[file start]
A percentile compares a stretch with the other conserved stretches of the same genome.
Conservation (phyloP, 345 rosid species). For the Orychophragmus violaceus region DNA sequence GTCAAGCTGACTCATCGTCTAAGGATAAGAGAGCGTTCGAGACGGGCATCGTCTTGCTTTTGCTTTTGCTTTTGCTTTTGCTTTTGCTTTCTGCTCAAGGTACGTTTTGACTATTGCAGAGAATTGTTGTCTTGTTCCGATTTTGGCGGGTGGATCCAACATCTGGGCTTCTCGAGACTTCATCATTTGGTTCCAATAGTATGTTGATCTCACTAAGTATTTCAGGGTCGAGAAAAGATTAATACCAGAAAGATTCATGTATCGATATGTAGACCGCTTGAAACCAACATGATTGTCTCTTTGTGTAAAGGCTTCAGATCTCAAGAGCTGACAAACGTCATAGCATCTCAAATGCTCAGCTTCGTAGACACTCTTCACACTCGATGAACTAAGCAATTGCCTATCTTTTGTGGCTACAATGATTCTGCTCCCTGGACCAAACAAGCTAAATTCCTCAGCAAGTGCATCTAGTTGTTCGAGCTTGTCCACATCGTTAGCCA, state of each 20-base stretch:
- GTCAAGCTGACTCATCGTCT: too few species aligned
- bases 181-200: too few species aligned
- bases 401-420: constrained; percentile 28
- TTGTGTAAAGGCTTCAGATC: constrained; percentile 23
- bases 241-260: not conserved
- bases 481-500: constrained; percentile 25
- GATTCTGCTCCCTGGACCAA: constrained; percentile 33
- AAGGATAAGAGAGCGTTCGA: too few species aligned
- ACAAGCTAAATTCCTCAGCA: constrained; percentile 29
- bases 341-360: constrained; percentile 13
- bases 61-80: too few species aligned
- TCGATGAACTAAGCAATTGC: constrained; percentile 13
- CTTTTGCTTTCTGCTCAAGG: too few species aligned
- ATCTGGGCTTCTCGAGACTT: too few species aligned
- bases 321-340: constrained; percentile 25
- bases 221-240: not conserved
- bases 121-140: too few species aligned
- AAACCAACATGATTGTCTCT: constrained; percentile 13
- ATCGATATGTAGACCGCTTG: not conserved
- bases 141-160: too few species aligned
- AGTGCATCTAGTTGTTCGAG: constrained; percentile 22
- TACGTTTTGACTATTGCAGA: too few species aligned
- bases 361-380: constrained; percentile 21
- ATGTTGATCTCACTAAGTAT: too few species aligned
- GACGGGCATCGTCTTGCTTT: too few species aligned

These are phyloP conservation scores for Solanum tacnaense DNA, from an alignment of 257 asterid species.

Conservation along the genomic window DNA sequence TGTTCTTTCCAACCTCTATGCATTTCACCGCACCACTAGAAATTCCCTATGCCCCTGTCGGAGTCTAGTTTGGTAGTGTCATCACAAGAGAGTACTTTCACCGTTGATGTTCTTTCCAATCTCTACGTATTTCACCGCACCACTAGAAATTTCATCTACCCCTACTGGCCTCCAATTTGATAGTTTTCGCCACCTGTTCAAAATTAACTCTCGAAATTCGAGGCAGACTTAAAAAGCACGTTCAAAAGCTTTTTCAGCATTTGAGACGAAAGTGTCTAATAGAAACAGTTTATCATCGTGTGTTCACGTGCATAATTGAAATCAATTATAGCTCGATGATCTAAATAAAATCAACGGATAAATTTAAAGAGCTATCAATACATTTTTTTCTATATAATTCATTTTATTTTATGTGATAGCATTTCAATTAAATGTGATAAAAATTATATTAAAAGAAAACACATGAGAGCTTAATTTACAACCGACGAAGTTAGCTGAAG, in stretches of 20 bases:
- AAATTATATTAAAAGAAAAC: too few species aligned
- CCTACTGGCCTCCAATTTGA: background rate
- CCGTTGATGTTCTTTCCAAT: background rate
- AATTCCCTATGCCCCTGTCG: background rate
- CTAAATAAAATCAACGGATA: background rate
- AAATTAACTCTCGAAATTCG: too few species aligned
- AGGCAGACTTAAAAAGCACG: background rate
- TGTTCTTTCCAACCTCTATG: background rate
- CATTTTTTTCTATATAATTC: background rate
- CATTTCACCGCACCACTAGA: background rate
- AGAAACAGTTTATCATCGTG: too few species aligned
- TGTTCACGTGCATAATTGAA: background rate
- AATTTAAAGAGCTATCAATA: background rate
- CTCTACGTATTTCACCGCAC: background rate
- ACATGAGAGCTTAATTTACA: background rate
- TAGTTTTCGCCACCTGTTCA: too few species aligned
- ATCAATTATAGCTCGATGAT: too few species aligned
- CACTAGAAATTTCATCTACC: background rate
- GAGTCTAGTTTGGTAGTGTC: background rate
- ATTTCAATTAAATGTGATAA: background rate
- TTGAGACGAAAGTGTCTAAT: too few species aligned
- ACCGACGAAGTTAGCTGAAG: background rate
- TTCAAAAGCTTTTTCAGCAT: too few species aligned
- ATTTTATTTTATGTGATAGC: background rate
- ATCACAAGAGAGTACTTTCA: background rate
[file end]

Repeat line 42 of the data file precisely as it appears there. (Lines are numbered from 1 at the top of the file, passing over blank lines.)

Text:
- AATTTAAAGAGCTATCAATA: background rate